Neolithic Lower Egypt. Faiyum A culture. Merimde culture. Merimde culture. El-Omari culture. Maadi culture. Neolithic Upper Egypt. Tasian culture. The Tasian culture is possibly the oldest-known Predynastic culture in Upper Egypt around 4500 BC. The culture group is named for the burials found at Deir Tasa, a site on the east bank of the Nile between Asyut and Akhmim.
The Tasian culture group is notable for producing the earliest blacktop-ware, a type of red and brown pottery, which has been painted black on its top and interior. This pottery is vital to the dating of predynastic Egypt. Because all dates for the Predynastic period are tenuous at best, WMF Petrie developed a system called Sequence Dating by which the relative date, if not the absolute date, of any given Predynastic site can be ascertained by examining the handles on pottery. As the Predynastic period progressed, the handles on pottery evolved from functional to ornamental, and the degree to which any given archaeological site has functional or ornamental pottery can be used to determine the relative date of the site. External links Tasian culture. Badari culture. Ancient Badari figure of a woman with incised features (c. 4000 BC), carved out of hippopotamus ivory, held at the British Museum.
This type of figure is found in burials of both Badarian men and women, the earliest identifiable culture in Predynastic Egypt. The Badarian culture provides the earliest direct evidence of agriculture in Upper Egypt during the Predynastic Era. It flourished between 4400 and 4000 BCE, and might have already emerged by 5000 BCE. It was first identified in El-Badari, Asyut. About forty settlements and six hundred graves have been located. Badarian culture.
Naqada culture. Coordinates: 25°57′00″N 32°44′00″E / 25.95000°N 32.73333°E / 25.95000; 32.73333 The Naqada culture is an archaeological culture of Chalcolithic Predynastic Egypt (ca. 4400–3000 BC), named for the town of Naqada, Qena Governorate.
Its final phase, Naqada III is coterminous with the so-called Protodynastic Period of Ancient Egypt (Early Bronze Age, 3200–3000 BC). Chronology William Flinders Petrie The Naqada period was first divided by the British Egyptologist William Flinders Petrie, who explored the site in 1894, into three sub-periods: Naqada I: Amratian (after the cemetery near El-Amrah)Naqada II: Gerzean (after the cemetery near Gerzeh)Naqada III: Semainean (after the cemetery near Es-Semaina) Werner Kaiser Naqada I a-b-c (about 4400–3500 BC) Naqada II a-b-c (about 3500–3200 BC) this culture represented throughout Egyptfirst marl pottery, and metalworkingNaqada III a-b-c (about 3200–3000 BC) more elaborate grave goodscylindrical jarswriting.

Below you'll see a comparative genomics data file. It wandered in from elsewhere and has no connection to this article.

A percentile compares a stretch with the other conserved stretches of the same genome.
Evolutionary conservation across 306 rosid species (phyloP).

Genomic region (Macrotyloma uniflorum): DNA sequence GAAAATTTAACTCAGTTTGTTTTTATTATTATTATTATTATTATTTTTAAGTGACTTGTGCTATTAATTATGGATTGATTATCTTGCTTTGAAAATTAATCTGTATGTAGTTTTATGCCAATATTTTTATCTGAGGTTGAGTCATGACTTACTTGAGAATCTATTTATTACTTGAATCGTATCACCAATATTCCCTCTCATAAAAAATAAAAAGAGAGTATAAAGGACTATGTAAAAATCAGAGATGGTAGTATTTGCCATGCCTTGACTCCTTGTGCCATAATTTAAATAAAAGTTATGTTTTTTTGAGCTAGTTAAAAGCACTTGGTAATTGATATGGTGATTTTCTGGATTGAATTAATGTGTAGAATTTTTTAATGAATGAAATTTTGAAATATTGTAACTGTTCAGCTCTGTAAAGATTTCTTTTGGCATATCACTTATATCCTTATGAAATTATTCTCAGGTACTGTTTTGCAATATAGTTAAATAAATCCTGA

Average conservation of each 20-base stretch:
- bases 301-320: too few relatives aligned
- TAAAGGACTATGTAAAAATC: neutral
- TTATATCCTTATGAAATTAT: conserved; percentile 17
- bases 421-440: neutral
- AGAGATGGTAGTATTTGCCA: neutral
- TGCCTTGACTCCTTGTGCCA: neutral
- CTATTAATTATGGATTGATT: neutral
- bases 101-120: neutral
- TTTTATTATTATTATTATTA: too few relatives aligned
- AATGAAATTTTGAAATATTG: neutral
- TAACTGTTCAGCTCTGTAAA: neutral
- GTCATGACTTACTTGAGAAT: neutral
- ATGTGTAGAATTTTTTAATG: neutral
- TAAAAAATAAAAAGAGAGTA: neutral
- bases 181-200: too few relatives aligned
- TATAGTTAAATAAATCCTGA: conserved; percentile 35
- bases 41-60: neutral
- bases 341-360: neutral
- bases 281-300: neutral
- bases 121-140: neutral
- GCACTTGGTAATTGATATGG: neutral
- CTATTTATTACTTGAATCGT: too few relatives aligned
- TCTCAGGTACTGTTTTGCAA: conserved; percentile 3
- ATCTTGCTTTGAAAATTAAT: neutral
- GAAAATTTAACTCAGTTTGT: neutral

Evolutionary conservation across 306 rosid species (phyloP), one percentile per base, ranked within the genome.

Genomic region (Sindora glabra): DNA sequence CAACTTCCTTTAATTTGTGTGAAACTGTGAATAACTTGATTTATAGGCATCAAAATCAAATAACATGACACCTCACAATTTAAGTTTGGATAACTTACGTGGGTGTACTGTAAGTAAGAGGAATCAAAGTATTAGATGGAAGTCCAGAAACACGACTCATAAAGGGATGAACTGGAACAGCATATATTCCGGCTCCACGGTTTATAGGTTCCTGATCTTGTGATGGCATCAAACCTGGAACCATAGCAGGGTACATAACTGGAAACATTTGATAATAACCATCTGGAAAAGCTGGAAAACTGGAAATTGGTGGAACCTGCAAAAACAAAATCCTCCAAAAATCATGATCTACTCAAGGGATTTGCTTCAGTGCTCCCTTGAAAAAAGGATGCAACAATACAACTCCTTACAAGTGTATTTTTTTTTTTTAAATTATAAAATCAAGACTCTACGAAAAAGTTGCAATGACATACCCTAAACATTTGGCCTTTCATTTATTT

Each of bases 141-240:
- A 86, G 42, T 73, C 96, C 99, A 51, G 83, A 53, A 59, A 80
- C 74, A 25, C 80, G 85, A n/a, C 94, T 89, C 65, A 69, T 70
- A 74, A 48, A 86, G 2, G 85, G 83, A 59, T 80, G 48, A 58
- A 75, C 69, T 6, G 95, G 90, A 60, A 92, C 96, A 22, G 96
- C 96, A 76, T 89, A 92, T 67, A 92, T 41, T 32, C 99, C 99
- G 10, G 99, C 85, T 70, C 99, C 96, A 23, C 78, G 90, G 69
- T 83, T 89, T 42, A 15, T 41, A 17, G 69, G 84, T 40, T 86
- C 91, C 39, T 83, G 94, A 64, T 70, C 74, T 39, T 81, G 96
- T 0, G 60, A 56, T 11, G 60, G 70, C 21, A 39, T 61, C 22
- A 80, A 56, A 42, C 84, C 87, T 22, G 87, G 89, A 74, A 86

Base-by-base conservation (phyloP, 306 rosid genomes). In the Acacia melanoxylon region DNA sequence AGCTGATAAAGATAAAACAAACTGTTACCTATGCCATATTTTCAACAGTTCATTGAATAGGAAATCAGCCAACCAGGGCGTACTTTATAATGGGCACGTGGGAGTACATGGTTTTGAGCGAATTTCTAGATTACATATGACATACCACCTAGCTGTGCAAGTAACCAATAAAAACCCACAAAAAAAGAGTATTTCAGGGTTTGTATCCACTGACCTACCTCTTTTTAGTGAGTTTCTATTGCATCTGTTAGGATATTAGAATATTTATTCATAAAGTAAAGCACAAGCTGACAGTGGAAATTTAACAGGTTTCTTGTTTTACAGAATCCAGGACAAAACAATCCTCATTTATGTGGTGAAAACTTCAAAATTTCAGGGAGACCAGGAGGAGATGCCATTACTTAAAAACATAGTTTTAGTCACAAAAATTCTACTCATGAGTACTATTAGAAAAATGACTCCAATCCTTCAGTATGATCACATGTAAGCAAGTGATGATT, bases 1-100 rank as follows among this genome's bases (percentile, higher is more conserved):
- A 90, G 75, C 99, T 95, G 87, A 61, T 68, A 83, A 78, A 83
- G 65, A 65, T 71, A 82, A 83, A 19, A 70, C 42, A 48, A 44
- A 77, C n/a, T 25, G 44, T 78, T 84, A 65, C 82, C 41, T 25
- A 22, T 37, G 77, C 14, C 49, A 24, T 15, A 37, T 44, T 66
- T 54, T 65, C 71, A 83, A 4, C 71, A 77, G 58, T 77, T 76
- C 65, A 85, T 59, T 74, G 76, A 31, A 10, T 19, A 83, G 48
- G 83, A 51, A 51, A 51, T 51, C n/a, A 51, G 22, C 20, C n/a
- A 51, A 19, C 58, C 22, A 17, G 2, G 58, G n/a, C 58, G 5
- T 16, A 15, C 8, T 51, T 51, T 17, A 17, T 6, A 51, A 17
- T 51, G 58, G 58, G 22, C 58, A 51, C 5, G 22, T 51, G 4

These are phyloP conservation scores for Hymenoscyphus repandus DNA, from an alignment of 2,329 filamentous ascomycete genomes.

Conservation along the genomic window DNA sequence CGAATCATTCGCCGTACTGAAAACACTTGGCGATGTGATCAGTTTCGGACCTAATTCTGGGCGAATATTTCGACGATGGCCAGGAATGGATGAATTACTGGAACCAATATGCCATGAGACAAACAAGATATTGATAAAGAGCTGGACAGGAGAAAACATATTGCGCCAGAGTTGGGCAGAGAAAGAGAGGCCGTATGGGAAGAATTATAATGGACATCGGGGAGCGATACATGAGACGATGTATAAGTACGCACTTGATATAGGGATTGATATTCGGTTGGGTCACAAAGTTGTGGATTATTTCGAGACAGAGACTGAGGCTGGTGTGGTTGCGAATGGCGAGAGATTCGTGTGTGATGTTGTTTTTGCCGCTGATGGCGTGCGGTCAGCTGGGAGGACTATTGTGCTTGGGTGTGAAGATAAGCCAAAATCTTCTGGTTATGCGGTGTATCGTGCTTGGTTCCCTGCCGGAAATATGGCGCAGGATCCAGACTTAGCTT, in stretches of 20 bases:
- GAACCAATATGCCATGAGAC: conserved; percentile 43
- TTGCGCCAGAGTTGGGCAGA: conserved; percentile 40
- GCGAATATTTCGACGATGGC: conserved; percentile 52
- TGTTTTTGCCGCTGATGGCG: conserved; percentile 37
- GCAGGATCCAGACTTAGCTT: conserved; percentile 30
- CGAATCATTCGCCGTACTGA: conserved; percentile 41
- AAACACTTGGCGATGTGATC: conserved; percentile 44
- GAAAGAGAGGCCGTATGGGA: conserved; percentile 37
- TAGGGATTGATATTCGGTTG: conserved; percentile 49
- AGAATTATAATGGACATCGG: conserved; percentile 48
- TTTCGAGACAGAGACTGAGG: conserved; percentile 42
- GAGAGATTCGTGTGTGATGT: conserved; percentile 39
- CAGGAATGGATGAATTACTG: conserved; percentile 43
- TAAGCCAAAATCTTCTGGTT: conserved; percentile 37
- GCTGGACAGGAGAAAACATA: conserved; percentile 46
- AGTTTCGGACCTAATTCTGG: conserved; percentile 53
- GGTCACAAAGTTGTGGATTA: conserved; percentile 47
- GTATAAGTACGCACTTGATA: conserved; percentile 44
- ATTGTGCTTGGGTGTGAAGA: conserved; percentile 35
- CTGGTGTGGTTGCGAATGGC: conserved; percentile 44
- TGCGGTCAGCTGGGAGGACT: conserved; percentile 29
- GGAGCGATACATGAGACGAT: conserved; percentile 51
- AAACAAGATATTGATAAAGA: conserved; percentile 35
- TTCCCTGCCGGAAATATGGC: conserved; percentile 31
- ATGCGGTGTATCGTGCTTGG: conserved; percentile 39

Amratian culture. The Amratian Culture was a cultural period in the history of predynastic Upper Egypt, which lasted approximately from 4000 to 3500 BC. It is named after the site of El-Amra, about 120 km (75 mi) south of Badari, Upper Egypt.
El-Amra was the first site where this culture group was found without being mingled with the later Gerzean culture group. However, this period is better attested at the Naqada site, thus it also is referred to as the Naqada I culture. Black-topped ware continued to be produced, but white cross-line ware, a type of pottery which has been decorated with close parallel white lines being crossed by another set of close parallel white lines, begins to be produced during this time. The Amratian period falls between S.D. 30 and 39 in Petrie's Sequence Dating system. Trade between Upper and Lower Egypt is attested at this time, as new excavated objects attest. See also References Jump up ^ Shaw, Ian, ed. (2000). Amratian culture. Gerzeh culture. Gerzeh, also Girza or Jirzah, was a predynastic Egyptian cemetery located along the west bank of the Nile and today named after al-Girza, the nearby present day town in Egypt. Gerzeh is situated only several miles due east of the lake of the Al Fayyum.
Gerzean culture. Naqada III. Naqada III is the last phase of the Naqada culture of ancient Egyptian prehistory, dating approximately from 3200 to 3000 BC.
It is the period during which the process of state formation, which had begun to take place in Naqada II, became highly visible, with named kings heading powerful polities. Naqada III is often referred to as Dynasty 0 or Protodynastic Period to reflect the presence of kings at the head of influential states, although, in fact, the kings involved would not have been a part of a dynasty. They would more probably have been completely unrelated and very possibly in competition with each other. Kings' names are inscribed in the form of serekhs on a variety of surfaces including pottery and tombs. The Protodynastic Period in ancient Egypt was characterised by an ongoing process of political unification, culminating in the formation of a single state to begin the Early Dynastic Period. State formation began during this era and perhaps even earlier. Proto-Dynastic period.